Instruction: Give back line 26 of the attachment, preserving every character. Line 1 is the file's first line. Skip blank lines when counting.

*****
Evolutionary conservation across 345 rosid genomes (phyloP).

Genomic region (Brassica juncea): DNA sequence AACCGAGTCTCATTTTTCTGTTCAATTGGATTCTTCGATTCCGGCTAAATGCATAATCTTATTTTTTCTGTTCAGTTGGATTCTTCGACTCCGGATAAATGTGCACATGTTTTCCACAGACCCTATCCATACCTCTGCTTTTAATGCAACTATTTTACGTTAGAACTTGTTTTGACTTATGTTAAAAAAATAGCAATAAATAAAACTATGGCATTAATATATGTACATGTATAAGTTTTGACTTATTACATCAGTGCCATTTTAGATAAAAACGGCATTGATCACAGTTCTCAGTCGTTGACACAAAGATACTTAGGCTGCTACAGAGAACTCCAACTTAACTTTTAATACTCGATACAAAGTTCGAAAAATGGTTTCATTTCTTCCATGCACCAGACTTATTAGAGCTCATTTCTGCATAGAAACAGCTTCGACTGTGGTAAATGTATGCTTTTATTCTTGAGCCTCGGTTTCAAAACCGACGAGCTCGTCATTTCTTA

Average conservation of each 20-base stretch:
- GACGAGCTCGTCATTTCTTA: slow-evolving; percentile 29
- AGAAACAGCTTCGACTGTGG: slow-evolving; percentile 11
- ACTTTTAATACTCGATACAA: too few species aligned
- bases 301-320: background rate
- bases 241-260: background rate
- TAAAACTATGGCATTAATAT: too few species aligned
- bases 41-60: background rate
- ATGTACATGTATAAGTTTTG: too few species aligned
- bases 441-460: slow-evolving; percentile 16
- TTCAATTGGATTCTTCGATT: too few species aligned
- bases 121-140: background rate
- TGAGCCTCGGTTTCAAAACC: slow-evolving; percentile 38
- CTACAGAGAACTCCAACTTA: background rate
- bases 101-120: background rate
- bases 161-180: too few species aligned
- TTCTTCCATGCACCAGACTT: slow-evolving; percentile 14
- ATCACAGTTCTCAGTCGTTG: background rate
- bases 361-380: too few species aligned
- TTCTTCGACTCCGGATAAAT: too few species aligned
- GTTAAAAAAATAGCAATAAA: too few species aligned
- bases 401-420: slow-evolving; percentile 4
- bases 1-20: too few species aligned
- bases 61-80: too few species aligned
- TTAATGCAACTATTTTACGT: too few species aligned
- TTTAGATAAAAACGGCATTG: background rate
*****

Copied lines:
- bases 61-80: too few species aligned